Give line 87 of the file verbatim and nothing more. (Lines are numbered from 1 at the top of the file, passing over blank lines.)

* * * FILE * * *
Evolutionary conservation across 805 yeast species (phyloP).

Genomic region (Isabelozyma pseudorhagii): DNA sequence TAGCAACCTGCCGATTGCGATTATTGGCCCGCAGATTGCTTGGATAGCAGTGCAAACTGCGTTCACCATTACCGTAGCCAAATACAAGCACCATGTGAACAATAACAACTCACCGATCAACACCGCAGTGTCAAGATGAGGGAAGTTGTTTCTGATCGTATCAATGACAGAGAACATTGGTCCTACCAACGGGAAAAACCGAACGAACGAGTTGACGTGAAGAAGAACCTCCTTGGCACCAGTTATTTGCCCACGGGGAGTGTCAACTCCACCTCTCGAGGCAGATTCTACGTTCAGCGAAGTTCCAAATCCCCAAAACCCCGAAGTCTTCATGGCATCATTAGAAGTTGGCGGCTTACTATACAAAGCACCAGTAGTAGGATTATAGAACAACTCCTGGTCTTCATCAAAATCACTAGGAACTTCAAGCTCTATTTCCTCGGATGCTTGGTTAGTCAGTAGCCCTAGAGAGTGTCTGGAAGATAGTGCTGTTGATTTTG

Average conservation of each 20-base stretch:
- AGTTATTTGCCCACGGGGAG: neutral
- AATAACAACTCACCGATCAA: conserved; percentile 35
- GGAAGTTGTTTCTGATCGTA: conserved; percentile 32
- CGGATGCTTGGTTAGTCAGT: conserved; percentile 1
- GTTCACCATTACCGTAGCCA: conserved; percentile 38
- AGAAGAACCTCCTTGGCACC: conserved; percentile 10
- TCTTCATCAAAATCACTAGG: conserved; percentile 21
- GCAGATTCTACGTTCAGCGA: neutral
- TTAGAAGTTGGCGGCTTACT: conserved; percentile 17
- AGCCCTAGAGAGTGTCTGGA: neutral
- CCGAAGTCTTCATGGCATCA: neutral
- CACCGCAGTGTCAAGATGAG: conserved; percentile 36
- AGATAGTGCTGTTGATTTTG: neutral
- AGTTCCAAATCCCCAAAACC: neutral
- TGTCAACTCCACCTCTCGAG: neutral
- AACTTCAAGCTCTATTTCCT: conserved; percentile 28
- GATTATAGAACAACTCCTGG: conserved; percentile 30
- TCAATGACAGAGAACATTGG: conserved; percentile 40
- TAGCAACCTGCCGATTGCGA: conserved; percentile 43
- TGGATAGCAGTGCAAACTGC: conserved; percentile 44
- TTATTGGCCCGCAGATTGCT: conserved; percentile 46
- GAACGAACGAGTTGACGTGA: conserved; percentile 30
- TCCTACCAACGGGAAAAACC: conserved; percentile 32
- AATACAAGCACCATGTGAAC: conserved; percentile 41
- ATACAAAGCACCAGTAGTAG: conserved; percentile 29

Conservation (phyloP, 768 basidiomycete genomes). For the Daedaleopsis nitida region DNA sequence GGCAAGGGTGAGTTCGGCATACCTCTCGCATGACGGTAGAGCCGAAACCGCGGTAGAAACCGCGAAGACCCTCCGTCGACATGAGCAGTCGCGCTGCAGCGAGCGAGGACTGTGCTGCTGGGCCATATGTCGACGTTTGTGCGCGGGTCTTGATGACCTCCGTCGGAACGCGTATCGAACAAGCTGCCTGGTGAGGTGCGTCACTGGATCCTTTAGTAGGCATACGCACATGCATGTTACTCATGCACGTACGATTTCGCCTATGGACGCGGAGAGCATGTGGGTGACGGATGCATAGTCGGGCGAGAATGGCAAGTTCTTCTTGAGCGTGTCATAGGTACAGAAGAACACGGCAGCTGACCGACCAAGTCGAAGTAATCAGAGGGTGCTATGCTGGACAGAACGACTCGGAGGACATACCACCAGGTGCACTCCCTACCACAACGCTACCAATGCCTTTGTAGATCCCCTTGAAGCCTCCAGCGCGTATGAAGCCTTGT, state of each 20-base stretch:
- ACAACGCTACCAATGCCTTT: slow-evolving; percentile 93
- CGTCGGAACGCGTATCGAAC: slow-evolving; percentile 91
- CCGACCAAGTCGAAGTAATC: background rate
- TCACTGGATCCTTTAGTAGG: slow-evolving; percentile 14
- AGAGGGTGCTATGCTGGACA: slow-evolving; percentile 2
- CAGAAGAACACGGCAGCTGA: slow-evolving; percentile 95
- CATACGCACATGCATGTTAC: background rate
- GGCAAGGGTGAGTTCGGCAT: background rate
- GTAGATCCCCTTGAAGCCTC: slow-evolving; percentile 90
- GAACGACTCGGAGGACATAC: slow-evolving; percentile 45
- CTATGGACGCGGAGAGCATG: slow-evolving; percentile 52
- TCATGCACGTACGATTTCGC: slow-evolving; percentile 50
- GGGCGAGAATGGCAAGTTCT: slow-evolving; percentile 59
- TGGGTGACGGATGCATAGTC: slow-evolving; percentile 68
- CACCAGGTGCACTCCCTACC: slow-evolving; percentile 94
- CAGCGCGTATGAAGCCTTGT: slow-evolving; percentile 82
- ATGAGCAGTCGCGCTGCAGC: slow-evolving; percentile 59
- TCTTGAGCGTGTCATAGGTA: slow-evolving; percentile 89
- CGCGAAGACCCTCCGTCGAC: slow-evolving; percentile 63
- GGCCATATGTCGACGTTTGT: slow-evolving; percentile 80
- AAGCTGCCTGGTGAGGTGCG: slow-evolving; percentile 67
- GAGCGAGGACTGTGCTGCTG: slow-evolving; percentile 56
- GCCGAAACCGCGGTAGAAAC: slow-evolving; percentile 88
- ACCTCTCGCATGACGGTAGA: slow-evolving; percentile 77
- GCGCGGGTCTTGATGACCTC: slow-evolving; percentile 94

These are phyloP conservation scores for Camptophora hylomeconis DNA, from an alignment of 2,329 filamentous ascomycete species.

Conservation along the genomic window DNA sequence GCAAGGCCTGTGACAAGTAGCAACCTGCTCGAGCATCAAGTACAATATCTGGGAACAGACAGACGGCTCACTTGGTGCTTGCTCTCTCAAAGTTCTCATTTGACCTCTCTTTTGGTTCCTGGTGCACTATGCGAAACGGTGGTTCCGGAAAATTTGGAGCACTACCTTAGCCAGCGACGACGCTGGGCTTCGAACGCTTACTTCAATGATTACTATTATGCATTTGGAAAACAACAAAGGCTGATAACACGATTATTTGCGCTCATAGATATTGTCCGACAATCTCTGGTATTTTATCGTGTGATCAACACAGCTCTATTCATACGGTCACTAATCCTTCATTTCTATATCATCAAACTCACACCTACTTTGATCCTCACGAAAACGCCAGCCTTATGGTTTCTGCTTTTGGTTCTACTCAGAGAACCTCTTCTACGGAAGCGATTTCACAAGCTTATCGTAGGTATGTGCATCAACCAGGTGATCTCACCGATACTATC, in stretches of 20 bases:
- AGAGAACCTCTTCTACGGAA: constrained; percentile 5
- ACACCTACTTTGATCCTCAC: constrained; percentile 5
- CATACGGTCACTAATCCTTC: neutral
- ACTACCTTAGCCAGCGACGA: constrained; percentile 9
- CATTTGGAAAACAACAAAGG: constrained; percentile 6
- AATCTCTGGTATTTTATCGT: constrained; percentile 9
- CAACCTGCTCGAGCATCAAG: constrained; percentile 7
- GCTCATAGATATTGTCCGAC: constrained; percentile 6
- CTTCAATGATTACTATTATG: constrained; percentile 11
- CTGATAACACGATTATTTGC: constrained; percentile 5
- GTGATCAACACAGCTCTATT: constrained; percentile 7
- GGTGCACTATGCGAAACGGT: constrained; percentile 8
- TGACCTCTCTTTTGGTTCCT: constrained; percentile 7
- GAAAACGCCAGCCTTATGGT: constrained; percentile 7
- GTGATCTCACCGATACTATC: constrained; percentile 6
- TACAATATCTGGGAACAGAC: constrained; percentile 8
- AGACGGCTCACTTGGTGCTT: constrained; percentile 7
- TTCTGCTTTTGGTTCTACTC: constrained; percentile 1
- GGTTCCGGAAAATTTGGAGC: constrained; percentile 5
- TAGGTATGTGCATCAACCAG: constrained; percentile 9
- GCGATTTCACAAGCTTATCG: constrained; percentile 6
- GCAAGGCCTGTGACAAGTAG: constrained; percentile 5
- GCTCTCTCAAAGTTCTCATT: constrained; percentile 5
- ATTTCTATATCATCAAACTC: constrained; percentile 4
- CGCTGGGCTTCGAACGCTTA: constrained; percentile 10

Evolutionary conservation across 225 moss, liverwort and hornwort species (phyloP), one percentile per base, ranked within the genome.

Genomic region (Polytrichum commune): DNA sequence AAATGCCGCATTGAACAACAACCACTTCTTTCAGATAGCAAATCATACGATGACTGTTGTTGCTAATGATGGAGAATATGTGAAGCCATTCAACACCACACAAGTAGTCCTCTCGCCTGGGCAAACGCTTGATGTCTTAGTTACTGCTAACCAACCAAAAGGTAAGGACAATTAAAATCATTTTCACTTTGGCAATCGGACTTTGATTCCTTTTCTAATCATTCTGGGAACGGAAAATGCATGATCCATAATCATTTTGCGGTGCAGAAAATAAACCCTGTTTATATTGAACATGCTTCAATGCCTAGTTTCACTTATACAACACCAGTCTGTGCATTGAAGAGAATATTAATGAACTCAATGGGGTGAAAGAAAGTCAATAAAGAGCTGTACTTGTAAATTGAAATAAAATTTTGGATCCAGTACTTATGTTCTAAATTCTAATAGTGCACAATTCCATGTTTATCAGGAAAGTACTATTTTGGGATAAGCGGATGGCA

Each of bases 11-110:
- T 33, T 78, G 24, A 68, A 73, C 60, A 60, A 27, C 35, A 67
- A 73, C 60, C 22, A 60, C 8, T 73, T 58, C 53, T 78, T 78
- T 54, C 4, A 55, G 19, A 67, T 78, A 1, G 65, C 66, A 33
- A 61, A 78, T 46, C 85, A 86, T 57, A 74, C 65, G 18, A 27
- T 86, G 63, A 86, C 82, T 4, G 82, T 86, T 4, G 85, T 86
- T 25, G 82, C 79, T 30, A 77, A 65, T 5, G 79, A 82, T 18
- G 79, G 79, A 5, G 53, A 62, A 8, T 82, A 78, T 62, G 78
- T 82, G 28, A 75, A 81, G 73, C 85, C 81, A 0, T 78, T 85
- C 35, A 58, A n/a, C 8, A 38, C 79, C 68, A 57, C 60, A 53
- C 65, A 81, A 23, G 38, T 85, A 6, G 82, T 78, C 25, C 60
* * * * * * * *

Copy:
- T 54, C 4, A 55, G 19, A 67, T 78, A 1, G 65, C 66, A 33